HersheyArchives@30, Part 17: Meet You at the Movies – “Seeing Wonders”
While he did not make use of print or radio media advertising, Milton Hershey was interested in promoting his model town and its amenities and attractions. He believed that the town and the chocolate business were intertwined and promoting one benefited the other.
Milton Hershey was an innovator and was inspired by new ideas and methods.
The immense popularity of movies in the 1930s encouraged Milton Hershey to experiment with them to promote his model community, and his chocolate business.
Hershey hired Don Malkames, a successful filmmaker from Hazelton, Pennsylvania, to create a film about Hershey.
In 1932, “The Gift of Montezuma” was released. Distributed to public schools and community groups across the United States, this film told the story of Milton Hershey’s model town, the process of making milk chocolate and the beneficiary of Hershey’s success, Hershey Industrial School (today Milton Hershey School).
The following year, buoyed by the success of his first film, Milton Hershey decided to make a second film. Once again directed by Malkames.
Unlike “Gift of Montezuma,” this short (less than 11 minutes) film, “Seeing Wonders,” was more like a travelogue. The film promoted Hershey as a model town and a destination. Significantly, Lowell Thomas, a nationally known broadcaster, was tapped to narrate the film.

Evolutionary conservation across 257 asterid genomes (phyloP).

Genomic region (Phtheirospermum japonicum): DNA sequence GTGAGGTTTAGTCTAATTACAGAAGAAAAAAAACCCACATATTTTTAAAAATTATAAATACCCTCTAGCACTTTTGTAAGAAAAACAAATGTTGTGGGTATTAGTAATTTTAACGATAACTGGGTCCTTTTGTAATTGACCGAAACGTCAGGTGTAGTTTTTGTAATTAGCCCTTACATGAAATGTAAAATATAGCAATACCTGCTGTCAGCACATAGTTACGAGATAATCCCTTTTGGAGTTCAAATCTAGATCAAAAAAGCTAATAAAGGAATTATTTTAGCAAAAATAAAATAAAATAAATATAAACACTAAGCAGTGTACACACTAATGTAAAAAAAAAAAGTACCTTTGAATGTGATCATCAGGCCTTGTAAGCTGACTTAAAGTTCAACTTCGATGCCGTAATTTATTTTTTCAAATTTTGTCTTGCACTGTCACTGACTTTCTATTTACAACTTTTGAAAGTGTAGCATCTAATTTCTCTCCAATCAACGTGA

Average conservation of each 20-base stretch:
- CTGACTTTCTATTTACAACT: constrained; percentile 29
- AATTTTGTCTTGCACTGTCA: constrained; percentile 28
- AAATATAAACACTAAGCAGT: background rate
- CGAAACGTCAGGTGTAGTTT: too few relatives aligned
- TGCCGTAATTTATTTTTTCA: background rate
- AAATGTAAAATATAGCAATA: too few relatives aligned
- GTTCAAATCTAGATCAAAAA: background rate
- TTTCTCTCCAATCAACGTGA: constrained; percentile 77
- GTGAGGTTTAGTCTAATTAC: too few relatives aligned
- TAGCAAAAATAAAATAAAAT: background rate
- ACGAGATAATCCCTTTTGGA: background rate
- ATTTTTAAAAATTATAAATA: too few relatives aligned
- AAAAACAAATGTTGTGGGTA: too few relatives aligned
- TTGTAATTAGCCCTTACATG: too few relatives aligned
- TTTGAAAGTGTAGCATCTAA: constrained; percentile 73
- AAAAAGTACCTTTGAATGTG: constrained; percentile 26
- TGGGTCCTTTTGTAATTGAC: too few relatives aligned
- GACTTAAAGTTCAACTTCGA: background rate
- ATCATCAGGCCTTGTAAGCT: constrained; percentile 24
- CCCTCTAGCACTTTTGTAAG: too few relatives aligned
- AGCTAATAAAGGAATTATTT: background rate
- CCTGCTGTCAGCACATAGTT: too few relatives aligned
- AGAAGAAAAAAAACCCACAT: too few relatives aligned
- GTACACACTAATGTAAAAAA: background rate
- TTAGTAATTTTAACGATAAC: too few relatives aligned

“Seeing Wonders” celebrated Hershey’s continued growth and success during a period of national economic collapse. The film was designed to inform, inspire and encourage viewers to visit Milton Hershey’s model town.
The movie takes viewers on a tour of the model town’s comfortable homes and happy children. The newly built Hershey Community Building, with its extensive recreational facilities is highlighted.
Hershey Park’s extensive recreational facilities were also featured including the zoo, amusement rides, entertainment, and recently built swimming pool.
The movie was filmed just after The Hotel Hershey opened. In his narration, Lowell Thomas referred to The Hotel Hershey as “a palace, a palace that out-palaces the palaces of the maharajas of India.”
Throughout the movie, there are continual references to the Hershey Industrial School and the boys that are being cared for there. As Lowell Thomas notes, the school “is the real meaning of the city that is a dream come true.”